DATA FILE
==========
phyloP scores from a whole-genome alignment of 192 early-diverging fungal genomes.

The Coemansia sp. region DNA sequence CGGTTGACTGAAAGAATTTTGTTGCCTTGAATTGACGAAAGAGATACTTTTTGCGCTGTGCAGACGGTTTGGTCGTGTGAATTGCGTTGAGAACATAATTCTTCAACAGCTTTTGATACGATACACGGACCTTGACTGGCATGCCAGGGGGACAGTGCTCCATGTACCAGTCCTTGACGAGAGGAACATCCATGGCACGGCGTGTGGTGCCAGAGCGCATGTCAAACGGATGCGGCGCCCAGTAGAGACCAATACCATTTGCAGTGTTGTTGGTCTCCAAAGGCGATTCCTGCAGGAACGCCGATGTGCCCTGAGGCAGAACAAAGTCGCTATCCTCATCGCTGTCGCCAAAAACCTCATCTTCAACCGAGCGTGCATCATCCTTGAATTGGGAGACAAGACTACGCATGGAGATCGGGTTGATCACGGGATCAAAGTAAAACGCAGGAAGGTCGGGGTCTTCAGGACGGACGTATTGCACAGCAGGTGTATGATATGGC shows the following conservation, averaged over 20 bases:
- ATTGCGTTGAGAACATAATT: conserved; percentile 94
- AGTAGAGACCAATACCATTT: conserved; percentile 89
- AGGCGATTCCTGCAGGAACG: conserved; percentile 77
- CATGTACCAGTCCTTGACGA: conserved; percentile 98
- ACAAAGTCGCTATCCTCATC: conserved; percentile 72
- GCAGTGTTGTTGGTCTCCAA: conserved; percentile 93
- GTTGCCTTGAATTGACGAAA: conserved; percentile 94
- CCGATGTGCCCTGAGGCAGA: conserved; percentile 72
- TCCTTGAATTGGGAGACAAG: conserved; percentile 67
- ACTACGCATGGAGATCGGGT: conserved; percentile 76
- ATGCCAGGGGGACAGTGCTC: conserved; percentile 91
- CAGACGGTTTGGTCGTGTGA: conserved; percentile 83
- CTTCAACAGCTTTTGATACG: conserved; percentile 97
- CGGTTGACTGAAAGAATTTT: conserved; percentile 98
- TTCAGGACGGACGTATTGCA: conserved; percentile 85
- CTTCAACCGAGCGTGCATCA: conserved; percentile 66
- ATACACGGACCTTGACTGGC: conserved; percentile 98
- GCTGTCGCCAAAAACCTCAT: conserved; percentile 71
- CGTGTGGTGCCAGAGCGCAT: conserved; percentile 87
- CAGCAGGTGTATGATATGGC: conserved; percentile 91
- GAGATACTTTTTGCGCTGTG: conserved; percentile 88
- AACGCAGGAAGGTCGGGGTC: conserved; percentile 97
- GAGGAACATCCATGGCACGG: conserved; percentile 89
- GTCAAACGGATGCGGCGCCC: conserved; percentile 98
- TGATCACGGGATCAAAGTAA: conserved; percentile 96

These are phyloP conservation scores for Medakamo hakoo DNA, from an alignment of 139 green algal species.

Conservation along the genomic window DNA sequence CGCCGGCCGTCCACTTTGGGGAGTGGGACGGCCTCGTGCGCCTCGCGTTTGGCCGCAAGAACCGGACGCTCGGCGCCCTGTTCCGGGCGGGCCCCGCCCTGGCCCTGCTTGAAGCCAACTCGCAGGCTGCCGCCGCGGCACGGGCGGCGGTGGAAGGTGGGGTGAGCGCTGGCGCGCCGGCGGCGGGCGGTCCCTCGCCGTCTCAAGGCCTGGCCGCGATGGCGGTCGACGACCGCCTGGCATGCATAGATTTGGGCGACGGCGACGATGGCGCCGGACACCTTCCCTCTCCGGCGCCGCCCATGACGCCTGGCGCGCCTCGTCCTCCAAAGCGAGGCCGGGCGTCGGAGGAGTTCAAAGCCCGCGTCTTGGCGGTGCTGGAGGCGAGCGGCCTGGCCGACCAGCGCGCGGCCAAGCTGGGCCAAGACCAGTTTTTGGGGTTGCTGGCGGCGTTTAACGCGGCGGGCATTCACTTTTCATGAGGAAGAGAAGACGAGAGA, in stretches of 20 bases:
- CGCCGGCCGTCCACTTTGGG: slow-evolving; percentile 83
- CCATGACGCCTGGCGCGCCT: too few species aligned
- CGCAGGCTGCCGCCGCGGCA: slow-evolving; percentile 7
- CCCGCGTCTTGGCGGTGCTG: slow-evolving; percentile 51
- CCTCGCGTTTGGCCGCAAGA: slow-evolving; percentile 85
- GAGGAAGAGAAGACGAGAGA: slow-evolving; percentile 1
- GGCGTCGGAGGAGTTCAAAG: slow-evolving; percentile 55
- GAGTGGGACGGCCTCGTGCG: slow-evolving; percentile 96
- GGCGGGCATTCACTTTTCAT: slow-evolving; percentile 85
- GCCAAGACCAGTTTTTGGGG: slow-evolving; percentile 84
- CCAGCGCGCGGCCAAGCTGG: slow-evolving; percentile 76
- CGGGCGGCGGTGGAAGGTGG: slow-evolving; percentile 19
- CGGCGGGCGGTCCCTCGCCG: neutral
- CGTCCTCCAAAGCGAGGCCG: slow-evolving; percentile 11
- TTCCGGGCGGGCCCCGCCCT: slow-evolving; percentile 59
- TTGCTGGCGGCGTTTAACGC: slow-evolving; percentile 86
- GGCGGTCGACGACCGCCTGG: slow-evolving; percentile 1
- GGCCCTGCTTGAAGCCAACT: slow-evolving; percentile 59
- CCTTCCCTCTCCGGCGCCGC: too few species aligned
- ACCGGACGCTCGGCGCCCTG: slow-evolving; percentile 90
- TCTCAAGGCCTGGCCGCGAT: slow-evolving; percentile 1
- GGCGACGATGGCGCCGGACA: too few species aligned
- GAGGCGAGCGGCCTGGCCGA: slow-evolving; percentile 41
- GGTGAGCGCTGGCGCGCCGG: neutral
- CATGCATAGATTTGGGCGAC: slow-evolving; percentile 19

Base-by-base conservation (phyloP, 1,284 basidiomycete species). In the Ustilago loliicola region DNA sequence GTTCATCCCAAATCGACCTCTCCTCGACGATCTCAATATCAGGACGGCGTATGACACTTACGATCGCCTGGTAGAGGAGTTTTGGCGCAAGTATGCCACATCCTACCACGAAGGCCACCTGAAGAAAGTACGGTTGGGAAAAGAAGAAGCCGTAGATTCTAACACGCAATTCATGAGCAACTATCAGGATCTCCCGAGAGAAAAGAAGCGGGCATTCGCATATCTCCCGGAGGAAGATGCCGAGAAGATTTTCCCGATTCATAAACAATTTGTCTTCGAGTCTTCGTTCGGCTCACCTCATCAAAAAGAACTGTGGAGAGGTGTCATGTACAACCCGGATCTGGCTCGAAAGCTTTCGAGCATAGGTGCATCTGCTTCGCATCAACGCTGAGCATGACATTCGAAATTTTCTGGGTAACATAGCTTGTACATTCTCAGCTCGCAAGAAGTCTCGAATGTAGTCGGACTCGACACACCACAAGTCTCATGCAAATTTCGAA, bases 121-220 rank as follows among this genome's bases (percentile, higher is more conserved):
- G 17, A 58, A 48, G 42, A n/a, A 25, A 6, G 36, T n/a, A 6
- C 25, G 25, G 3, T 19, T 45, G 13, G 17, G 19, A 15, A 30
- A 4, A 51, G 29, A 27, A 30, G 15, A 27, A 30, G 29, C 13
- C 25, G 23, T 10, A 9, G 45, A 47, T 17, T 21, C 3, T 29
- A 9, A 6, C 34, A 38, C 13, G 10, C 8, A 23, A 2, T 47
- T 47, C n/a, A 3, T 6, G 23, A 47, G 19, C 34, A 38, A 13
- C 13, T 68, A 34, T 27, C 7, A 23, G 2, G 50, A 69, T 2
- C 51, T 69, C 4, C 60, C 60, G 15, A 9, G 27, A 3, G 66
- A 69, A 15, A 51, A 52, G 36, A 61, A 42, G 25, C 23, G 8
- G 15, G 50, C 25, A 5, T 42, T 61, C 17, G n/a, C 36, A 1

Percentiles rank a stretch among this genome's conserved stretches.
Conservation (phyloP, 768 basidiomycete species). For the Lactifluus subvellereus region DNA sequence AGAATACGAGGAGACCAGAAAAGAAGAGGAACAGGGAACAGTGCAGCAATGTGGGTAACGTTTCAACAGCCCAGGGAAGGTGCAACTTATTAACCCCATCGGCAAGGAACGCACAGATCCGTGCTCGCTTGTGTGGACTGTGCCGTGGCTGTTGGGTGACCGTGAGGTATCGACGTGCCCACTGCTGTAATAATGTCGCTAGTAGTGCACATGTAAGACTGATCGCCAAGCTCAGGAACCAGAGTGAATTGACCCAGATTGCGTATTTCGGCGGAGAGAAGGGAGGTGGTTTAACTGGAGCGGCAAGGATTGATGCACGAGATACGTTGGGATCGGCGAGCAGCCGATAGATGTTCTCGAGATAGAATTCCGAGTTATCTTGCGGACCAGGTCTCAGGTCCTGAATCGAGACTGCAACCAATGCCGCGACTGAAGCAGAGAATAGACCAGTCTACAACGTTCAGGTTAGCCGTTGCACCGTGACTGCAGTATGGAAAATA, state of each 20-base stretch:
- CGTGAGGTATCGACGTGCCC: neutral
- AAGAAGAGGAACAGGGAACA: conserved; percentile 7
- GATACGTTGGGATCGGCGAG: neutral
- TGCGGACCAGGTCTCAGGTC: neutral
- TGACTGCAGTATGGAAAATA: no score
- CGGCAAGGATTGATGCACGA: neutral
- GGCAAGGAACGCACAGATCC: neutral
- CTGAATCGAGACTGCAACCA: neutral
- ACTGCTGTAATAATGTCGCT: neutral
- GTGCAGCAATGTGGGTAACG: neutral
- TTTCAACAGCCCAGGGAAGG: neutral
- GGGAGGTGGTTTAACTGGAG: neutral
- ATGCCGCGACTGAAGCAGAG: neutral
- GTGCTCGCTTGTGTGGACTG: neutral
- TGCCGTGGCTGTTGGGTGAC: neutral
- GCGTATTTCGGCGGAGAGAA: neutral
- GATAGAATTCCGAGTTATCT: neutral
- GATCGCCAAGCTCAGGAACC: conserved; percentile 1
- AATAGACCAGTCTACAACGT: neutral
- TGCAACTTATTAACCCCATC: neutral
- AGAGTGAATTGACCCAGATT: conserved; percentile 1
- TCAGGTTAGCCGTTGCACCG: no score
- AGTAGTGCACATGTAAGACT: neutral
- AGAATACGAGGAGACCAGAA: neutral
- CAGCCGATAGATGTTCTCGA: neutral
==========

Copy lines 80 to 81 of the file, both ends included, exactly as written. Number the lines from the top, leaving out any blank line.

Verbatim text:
- ATGCCGCGACTGAAGCAGAG: neutral
- GTGCTCGCTTGTGTGGACTG: neutral